Known for his usage of colour as well as fluid and original draughtsmanship Henri Matisse came to art comparatively late in life. He earned his reputation as the main protagonist of Fauvism, which is the first avant-garde movement at the turn of the century. Matisse’s long career culminated in a highly original series of works made of paper cut-outs, which confirmed his reputation, with Picasso, as one of the major artists of the 20th century.
Matisse as born on New Year’s Eve in 1869 in Le Cateau-Cambrésis in northern France. Following in the footsteps of his family, Matisse was destined to become a seed seller. However, he struggled to carry heavy loads due to his ill health and taking over the family business therefore became impossible.
Rather, he began law studies to become a clerk, but at the age of 20 a bout of appendicitis forced him to remain in bed for many weeks. While he had had no interest in art until then, he asked his parents for a box of paint to pass the time.
The Beginning Of Matisse’s Love Affair With Painting
Henri started to explore painting. His mother prompted him not to follow the conventional rules of art but rather to try out new things and also to paint his emotions.
Matisse spent a year studying art at the Academie Julian in Paris, however he left to learn under the artist Gustave Moreau, where he could discover more modern styles of painting. In 1897, Matisse encountered painter John Peter Russell. Russell presented Impressionism to Matisse and to the work of renowned Van Gogh. It opened up a wholly new world to Matisse.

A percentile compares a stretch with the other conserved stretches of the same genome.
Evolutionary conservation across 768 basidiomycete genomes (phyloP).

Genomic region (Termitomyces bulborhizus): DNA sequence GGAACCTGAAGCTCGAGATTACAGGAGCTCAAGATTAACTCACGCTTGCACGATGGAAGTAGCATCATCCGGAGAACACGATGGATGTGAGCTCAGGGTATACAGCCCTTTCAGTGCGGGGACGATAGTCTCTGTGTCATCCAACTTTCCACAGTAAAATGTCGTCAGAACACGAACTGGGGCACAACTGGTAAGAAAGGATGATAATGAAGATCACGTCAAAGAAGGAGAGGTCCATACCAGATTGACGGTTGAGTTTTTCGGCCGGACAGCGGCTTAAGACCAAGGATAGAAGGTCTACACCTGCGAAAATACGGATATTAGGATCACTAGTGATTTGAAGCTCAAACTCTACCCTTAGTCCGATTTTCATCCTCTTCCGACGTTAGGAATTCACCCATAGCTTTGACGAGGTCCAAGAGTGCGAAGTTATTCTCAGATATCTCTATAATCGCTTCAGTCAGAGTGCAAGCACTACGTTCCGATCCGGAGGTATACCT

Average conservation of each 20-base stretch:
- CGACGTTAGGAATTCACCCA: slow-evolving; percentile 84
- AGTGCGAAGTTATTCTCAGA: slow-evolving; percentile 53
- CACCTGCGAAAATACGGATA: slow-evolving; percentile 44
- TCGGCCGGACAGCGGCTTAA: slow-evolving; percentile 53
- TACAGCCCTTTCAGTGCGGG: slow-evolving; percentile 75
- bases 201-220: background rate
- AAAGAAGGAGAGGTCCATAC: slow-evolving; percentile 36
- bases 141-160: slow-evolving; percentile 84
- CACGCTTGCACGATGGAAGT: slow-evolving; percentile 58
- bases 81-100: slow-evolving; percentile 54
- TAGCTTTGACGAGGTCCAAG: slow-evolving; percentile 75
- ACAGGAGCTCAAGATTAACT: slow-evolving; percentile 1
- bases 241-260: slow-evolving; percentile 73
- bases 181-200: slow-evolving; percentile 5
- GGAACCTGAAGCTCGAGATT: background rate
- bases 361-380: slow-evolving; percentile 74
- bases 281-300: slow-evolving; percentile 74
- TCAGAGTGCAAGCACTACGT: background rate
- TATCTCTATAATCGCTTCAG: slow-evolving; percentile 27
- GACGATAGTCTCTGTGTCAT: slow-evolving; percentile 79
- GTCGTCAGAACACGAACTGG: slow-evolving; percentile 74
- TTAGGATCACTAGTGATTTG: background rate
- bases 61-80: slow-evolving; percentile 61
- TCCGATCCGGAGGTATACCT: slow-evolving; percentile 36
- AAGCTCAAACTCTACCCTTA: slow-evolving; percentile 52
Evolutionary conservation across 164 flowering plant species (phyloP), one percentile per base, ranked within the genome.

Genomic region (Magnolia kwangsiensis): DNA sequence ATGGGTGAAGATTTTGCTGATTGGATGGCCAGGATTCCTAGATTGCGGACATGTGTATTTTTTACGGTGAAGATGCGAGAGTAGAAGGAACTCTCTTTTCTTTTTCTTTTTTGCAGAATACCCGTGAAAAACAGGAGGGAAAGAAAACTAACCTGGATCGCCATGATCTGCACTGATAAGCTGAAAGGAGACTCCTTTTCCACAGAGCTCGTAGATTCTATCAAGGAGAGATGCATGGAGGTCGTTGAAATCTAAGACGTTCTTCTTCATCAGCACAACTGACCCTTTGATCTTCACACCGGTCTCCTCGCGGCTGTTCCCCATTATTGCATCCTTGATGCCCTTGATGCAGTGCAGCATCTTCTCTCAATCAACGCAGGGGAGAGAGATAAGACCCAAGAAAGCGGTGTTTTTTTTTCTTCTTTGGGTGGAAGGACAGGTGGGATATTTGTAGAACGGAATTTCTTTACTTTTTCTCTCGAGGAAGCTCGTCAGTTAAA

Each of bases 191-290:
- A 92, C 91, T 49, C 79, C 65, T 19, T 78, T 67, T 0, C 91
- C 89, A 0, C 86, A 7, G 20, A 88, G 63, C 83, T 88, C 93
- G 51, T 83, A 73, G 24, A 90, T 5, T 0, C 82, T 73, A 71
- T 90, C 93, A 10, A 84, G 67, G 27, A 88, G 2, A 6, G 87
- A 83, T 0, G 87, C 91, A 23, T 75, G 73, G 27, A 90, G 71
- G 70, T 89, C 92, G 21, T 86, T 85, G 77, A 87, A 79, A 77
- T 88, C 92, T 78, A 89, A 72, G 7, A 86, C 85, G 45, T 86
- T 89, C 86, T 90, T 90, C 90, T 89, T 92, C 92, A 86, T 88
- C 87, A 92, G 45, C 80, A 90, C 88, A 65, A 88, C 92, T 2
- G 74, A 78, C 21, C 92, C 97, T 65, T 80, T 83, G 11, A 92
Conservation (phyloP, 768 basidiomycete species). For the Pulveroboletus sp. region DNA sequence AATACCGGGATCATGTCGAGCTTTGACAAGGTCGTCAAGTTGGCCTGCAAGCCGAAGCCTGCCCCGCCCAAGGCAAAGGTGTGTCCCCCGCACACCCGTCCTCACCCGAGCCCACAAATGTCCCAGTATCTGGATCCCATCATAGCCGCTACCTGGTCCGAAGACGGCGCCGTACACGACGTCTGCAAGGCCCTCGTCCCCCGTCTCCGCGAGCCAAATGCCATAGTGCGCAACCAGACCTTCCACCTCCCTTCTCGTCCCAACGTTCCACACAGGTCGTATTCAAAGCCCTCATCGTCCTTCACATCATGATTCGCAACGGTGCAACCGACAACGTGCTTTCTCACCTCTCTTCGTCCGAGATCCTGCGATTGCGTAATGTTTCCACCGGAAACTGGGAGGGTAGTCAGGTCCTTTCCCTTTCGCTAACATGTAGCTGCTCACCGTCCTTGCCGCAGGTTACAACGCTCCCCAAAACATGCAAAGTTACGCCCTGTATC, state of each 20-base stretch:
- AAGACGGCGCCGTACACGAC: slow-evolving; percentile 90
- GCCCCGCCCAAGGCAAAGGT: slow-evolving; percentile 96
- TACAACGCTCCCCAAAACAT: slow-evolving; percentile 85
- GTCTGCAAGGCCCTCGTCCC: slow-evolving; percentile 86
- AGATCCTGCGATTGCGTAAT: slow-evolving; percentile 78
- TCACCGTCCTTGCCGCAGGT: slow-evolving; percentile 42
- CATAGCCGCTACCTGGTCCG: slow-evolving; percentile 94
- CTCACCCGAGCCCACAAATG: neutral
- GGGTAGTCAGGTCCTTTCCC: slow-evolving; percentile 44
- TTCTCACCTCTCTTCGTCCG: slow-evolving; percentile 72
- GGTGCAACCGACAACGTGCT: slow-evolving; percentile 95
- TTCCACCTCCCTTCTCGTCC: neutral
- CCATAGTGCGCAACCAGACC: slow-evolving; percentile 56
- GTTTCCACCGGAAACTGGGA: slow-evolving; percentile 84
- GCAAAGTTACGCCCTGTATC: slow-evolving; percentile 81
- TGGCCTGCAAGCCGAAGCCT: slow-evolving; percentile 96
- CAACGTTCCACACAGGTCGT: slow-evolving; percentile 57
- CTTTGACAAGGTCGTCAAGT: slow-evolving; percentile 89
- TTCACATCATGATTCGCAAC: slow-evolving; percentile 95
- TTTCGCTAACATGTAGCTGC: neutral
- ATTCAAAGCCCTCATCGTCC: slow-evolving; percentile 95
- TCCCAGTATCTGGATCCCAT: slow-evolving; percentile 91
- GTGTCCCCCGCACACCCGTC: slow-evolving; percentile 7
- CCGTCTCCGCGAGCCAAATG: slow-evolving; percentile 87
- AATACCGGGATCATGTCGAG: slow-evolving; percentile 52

His first creation, entitled ‘Essitam’, was a reproduction of a chromo included inside the work. As Matisse himself recounted in his Memoirs: ‘From the moment I held the box of colours in my hands, I knew that this was my life.’
Matisse painted his very first masterpiece in 1897, long before online NZ casino came about, and it was called The Dinner Table. He resumed painting and was influenced by artists such as Van Gogh and Cezanne. He studied the works of J.M.W. Turner as well and even took on some of the style of Pointillism from Seurat.
The Head Of Fauvism
The exhibition of Matisse’s paintings at the Salon d’Automne (Autumn Salon) in 1905, as well as those of Albert Marquet, Vlaminck, Derain and Kees van Dongen, provoked a strong reaction from the public. Their pure, bright and dominant colours, thickly layered on their canvases, caused scandal.
Critic Louis Vauxcelles famously compared the room exhibiting their works as a ‘cage of wild beasts’. All the same, his words were adopted by the painters themselves, and thus was born the artistic movement of Fauvism. Henri Matisse soon became leader of the group thanks to his Woman with a Hat, considered outrageous at the time.
Marguerite Matisse, who was the artist’s daughter from an early relationship, turn out to be a leader of the French Resistance during the time of World War II. Marguerite was captured by the Gestapo in 1944 and was bound for the Ravensbruck Concentration Camp when, by a marvel of fate, Allied bombing interrupted the train carrying her and she managed to escape.